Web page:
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Writing on 'Star Trek' an Enterprise in Itself

November 11, 1994|PAUL D. COLFORD | SPECIAL TO THE TIMES

After all these years, Leonard Nimoy is unsure why "Star Trek" still enthralls.

"I've tried to come at that question many times," says the man who was Spock. "There are a lot of factors: hope for the future, mankind survives, the teamwork of the characters, the avoidance of pandering and talking down to the audience, the scientific credibility. It all adds up to an interesting theatrical experience."

Judging from bookstore shelves these days, the publishing industry is counting on the power of that experience to launch not only "Star Trek" novels and other tie-ins, but also cast members' stories. As the seventh "Star Trek" movie is prepared for release next week, three memoirs are competing for fans' attention as they offer views of squabbling on and off the set.

"Star Trek Movie Memories" (HarperCollins) is William (Capt. Kirk) Shatner's off-camera look at the seven lucrative flicks about the Starship Enterprise. He draws on interviews with fellow cast members, as he did in writing the earlier "Star Trek Memories."

Nichelle (Lt. Uhura) Nichols writes in her new "Beyond Uhura" (Putnam) of an eventful career, which included work with Duke Ellington and a dramatic moment when Martin Luther King urged her to continue playing Uhura because he saw the character as a positive role model for blacks.

But she also fires at Shatner: "I'd witnessed Bill change from my hero to an insensitive, hurtful egotist and had seen his callousness affect everyone around him," she writes.

George (Sulu) Takei's "To the Stars" (Pocket Books) tells of being interned as a child with other Japanese Americans during World War II and later becoming politically active in Los Angeles.

He, too, tweaks Shatner as a self-absorbed grandstander who often made it look "like some deep-seated insecurity was driving his congenital need to be the star. " In a recent promotional visit to Howard Stern's radio show, Takei joined in a snickering discussion of the different hairpieces that Shatner has worn on TV and in films.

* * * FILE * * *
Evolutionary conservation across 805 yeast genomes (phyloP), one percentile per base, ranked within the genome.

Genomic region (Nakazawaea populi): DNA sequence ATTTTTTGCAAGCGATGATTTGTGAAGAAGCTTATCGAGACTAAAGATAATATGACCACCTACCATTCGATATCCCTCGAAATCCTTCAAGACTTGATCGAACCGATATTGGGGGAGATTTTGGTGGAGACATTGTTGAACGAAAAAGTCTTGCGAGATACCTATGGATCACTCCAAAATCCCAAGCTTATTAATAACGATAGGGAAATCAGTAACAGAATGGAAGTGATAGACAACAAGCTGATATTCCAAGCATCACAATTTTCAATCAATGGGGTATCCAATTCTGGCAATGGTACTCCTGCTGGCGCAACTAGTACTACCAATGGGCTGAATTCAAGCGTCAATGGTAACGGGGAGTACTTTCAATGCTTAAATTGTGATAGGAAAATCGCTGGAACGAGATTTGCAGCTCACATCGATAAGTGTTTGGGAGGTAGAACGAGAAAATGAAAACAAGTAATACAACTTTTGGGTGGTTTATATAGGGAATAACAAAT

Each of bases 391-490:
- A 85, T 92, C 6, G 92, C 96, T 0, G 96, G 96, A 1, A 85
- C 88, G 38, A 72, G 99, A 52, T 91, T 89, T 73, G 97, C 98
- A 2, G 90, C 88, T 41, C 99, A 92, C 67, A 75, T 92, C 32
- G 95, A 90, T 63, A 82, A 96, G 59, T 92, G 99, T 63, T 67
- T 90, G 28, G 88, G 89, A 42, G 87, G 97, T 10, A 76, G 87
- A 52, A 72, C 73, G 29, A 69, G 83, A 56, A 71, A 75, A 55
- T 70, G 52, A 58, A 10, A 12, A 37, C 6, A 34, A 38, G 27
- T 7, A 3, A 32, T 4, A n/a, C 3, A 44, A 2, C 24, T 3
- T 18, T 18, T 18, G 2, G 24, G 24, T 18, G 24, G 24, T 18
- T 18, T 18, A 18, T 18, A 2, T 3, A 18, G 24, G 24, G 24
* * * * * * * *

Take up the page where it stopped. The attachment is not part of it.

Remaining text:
So far, the three books appear slow to catch on; none of them appeared last Thursday on USA Today's list of the top 150 sellers in the country, although Shatner's title finished last week as one of the more popular buys in Barnes & Noble stores.

On a separate front, Shatner and Nimoy are pursuing fiction unrelated to "Star Trek."

Shatner's "Tek Power," the sixth in his series of novels about futuristic private eye Jake Cardigan, was published this week by Putnam.

Leonard Nimoy's Primortals, a line of comic books that goes on sale next week, introduces a species that escaped the Earth in prehistoric times, evolved on other planets and now returns home to interact with modern man. The boldly drawn primortals, which look like dinosaurs, reflect a creative collaboration between Nimoy and the prolific writer Isaac Asimov, who died in 1992.

"Together we came up with the idea of aliens heading to Earth who are, in fact, coming home," Nimoy says. He welcomes the chance to go back to the future by working in a medium he enjoyed as a child. As he puts it, "Comic books are a wonderful canvas to paint on."

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Backing a Winner: Villard Books publisher David Rosenthal had a winning piece of last weekend's title fight action between Michael Moorer and George Foreman, but he still emerged $100,000 poorer. That's the bonus Villard had agreed to pay for Foreman's autobiography if the 45-year-old Mack truck won the bout--"and we are gladly paying it," Rosenthal says, on top of an advance in the mid-six figures.

Foreman's unexpected return to heavyweight glory is only part of the story he plans to tell with collaborator Joel Engel. There's the inspirational angle and his work in Christian ministry.

Instead of publishing "By George" (Rosenthal's choice of a title) next fall, the book will be moved up to spring. Foreman was represented by Los Angeles attorneys Henry Holmes and Miriam Altshuler, who is better known for handling literary properties.

"As I watched the fight, I thought I'd save some money and still come out a winner, because George would still be a popular guy," Rosenthal said. "Then, when the knockout came, I realized I had a champion under contract."

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Restyled McCall's: Five months after Gruner & Jahr Co. bought the New York Times Company Women's Magazines, the best-known of the lot, McCall's, has unveiled a redesign that includes a greater proliferation of photos and the addition of 16 editorial pages.

And who better to herald the overhaul in the December issue (and help stem a decline in newsstand sales) than the ubiquitous Kathie Lee Gifford. She seems to front one woman's mag after another before starting the circuit all over again.

Meanwhile, on Wednesday, McCall's announced the appointment of new Editor in Chief Sally Koslow. Kate White, who signed off on the redesign and appears on Page 3, recently left for Redbook as the successor to Ellen Levine, who had segued to Good Housekeeping.

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